Facebook advertisers could be forced to moderate the comments made on their pages after a landmark decision in Australia.
The Australian Advertising Standards Board said that posts on Smirnoff's Facebook page were advertising - whether they were made by the company or the public.
The judgement could mean that companies have to pre-moderate comments, to avoid misleading statements
Comments that make claims about a product which are not true, are racist or sexist or are defamatory about another company could leave the advertiser open to being sued.
Though not applicable in the UK, there are now concerns the ruling could lead to action by advertising watchdogs across Europe.
One analyst told the Daily Telegraph the ruling would be "the first of many"
"There used to be no downside to advertising on Facebook," said Chris Watson, a partner at lawfirm CMS Cameron McKenna. "Now the free lunch is over and reality has intervened. Companies have to take responsibility".
According to the UK Advertising Standards Authority's current guidelines, user-generated content like comments is only regarded as a marketing material under certain conditions:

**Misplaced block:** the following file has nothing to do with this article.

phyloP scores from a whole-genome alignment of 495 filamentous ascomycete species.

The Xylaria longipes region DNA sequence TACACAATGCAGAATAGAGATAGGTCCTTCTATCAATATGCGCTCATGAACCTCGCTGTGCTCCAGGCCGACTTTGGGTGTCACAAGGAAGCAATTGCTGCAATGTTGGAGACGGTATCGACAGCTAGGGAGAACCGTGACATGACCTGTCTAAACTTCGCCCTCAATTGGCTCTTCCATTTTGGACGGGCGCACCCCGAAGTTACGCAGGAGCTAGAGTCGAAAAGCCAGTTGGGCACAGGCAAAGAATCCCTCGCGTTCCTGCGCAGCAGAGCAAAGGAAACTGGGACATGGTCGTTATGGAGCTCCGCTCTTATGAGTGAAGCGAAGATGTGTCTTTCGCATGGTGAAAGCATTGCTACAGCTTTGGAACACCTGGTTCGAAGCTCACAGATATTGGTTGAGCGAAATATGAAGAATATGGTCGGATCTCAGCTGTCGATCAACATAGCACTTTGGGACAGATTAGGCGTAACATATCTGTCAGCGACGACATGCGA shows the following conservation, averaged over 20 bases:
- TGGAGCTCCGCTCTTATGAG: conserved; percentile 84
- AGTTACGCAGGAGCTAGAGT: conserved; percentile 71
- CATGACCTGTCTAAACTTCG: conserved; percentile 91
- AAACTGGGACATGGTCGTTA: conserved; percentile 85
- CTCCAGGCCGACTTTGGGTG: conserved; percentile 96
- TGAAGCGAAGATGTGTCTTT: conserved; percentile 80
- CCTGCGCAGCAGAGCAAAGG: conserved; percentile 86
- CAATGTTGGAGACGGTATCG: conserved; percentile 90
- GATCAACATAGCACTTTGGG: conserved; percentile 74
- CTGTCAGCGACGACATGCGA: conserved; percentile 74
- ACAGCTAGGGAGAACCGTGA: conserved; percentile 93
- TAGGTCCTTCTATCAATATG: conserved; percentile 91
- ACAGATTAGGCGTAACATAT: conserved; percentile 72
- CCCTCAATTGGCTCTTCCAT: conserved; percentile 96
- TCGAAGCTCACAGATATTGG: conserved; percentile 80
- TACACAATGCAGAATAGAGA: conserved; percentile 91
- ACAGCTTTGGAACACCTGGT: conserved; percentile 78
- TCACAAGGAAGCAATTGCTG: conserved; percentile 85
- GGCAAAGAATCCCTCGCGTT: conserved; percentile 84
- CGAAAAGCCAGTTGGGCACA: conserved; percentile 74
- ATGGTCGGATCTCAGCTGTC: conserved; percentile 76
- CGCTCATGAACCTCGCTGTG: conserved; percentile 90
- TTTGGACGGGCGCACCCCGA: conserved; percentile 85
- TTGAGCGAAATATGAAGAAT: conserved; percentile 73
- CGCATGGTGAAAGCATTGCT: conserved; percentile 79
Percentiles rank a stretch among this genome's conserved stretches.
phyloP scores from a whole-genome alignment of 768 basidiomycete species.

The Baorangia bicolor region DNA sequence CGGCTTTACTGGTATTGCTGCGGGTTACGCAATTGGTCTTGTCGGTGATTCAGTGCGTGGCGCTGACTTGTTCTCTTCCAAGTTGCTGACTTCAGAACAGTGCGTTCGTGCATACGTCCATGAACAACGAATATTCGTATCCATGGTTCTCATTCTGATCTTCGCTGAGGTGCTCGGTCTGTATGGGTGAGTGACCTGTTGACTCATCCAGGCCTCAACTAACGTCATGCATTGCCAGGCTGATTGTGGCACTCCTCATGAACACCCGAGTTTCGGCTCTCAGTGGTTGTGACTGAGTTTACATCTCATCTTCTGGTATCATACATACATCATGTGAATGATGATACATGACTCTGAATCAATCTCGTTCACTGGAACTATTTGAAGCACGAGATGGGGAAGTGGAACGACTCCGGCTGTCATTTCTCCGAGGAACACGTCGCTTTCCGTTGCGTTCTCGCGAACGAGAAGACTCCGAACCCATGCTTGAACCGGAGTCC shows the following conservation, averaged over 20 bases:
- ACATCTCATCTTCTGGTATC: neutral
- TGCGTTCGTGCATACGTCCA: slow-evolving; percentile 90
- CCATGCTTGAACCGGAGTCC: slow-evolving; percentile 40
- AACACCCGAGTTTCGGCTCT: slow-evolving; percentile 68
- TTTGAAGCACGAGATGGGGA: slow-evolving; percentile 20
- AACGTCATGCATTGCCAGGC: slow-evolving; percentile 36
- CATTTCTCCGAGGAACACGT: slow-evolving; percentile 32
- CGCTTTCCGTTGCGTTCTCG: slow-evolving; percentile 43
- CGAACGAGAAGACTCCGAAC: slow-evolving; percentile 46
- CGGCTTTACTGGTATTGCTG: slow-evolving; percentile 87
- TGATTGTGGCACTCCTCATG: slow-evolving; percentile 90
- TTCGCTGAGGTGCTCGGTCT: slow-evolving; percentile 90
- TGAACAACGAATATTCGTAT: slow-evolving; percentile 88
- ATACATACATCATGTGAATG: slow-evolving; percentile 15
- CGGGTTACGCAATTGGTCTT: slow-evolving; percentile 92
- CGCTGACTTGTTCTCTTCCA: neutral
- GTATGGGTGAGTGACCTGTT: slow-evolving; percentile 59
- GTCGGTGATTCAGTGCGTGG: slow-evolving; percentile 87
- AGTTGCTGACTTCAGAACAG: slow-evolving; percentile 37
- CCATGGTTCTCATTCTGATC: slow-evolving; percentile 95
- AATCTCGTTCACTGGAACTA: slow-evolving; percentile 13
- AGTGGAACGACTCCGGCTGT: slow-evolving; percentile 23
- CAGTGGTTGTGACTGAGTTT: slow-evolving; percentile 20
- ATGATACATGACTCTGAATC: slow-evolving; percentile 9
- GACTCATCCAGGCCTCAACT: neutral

Did the website owner originally solicit the submission of UGC from private individuals, then adopt and incorporate it within their own marketing communications?
Did a private individual provide the website owner, on an unsolicited basis, with material which the website owner subsequently adopted and incorporated within their own marketing communications?
If the answer to either question is yes, (and of course that the content of the material and the form in which it is re-used by the marketer does itself constitute an advertisement or marketing communication by the marketer)
Facebook is already struggling to shore-up its share price, after numerous claims undermining its advertising platform.
One start up said recently that up to 80% of its click-throughs via Facebook were made by bots. Last week Facebook was forced to admit at least 83 million of its accounts were fakes run by spammers, duplicate users or other scammers.
The company's share price has dived from $38 at its initial public offering in May to below $20 last week.